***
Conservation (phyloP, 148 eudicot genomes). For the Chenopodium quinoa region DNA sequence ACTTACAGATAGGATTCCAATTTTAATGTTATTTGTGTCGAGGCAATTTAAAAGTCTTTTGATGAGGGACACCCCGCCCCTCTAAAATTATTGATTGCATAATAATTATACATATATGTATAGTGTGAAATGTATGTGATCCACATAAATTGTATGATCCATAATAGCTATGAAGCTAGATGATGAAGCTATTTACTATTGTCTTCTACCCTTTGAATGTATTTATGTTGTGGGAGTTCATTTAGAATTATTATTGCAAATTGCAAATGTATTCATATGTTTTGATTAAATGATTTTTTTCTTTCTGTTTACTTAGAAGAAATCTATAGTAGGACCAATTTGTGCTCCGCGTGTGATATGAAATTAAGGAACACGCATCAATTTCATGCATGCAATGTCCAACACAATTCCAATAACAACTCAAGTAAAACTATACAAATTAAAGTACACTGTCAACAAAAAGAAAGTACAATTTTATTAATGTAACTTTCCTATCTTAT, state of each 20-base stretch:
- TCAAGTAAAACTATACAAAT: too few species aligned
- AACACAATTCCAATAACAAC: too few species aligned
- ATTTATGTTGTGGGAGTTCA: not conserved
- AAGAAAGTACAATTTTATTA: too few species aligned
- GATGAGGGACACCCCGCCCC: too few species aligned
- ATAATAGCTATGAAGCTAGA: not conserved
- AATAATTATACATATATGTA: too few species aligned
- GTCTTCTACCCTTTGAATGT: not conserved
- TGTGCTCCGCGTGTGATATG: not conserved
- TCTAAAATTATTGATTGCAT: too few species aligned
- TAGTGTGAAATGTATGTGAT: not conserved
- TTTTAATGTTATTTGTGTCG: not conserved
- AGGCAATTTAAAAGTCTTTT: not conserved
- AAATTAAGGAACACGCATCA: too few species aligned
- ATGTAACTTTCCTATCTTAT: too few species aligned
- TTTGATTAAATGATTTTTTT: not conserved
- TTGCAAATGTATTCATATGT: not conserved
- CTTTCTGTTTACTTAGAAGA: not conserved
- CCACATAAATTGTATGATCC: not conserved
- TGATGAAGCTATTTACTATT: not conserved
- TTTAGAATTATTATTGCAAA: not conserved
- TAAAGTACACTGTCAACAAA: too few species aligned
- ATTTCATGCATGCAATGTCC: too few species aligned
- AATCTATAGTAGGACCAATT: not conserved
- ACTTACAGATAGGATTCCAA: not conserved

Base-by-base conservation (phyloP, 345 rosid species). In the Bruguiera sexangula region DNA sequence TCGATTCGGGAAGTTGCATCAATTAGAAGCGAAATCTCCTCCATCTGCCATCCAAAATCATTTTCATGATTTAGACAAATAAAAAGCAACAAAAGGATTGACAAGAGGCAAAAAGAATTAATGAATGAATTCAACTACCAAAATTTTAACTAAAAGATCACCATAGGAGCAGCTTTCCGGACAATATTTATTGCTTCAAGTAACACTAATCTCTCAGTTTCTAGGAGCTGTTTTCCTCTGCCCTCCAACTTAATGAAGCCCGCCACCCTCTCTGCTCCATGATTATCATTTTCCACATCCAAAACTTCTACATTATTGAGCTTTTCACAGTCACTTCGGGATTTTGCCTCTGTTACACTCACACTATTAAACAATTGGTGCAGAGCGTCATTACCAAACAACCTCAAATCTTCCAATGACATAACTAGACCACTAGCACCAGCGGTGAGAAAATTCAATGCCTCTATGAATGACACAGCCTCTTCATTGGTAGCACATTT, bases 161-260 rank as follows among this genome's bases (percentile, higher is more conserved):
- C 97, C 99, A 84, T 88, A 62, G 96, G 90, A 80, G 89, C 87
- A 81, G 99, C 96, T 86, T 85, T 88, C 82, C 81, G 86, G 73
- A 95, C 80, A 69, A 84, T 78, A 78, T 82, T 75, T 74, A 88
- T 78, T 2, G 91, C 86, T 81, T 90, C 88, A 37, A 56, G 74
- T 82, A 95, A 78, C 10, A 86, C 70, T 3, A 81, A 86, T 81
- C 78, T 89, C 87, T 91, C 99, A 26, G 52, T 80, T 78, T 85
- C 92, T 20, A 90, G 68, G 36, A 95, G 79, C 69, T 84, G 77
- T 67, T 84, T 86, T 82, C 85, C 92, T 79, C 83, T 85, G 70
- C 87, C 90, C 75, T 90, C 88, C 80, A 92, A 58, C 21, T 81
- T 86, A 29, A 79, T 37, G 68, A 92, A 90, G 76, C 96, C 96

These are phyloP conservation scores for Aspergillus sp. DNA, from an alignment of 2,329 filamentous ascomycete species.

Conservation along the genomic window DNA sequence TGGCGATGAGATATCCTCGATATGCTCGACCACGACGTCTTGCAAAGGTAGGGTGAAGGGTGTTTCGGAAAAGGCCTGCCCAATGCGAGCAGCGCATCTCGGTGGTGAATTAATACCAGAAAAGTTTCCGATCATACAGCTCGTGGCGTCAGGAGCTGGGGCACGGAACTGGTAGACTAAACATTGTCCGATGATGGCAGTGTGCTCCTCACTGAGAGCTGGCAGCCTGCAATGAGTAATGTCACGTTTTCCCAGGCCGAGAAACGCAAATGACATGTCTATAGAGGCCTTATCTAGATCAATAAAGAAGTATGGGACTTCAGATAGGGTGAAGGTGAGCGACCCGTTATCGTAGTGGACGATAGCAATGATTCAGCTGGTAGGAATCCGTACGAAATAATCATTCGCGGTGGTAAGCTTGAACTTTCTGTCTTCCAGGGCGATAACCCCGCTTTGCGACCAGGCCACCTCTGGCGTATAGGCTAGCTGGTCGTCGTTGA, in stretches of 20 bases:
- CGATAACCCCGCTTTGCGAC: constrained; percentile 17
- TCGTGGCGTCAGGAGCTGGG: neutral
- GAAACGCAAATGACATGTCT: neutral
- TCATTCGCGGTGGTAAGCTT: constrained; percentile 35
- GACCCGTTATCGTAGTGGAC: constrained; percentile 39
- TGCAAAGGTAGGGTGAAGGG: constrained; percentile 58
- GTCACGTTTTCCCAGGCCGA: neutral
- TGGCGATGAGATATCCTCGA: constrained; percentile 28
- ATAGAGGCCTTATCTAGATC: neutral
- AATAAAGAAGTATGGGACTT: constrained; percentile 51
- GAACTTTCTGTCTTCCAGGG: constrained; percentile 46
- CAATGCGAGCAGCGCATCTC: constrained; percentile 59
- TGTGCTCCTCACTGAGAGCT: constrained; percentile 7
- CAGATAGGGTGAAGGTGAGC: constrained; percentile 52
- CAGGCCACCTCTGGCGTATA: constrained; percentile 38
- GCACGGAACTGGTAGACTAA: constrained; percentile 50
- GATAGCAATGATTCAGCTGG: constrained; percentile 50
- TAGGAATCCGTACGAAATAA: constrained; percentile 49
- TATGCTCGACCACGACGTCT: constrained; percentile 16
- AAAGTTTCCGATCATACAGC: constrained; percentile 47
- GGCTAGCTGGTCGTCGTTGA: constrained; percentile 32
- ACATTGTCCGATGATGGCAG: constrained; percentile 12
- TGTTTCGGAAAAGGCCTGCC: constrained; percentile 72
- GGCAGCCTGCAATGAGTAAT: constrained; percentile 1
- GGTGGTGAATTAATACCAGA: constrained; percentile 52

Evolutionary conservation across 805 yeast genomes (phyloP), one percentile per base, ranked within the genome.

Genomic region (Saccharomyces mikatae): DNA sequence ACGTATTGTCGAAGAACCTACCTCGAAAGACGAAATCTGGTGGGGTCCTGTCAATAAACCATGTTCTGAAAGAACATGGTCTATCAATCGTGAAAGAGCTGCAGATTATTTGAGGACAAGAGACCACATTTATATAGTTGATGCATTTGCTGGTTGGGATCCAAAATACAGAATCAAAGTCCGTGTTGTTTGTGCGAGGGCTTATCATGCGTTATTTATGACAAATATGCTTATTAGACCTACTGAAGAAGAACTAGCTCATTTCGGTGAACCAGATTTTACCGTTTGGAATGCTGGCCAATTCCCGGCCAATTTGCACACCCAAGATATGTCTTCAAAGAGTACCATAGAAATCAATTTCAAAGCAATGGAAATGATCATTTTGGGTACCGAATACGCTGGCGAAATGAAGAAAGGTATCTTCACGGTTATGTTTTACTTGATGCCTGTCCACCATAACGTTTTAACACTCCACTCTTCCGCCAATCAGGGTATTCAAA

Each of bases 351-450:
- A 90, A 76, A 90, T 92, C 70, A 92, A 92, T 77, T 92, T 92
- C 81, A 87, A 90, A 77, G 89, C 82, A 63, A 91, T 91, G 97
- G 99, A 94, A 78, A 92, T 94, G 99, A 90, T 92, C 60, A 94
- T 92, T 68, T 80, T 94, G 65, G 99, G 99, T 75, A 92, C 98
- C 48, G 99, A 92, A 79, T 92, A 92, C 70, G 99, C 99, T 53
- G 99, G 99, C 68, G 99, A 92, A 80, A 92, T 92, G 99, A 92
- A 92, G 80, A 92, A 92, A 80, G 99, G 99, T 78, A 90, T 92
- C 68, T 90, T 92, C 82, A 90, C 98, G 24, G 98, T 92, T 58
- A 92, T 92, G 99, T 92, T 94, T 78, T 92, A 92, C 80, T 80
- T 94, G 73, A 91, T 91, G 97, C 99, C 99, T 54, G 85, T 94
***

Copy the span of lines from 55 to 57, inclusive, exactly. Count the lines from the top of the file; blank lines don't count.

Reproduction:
- GCACGGAACTGGTAGACTAA: constrained; percentile 50
- GATAGCAATGATTCAGCTGG: constrained; percentile 50
- TAGGAATCCGTACGAAATAA: constrained; percentile 49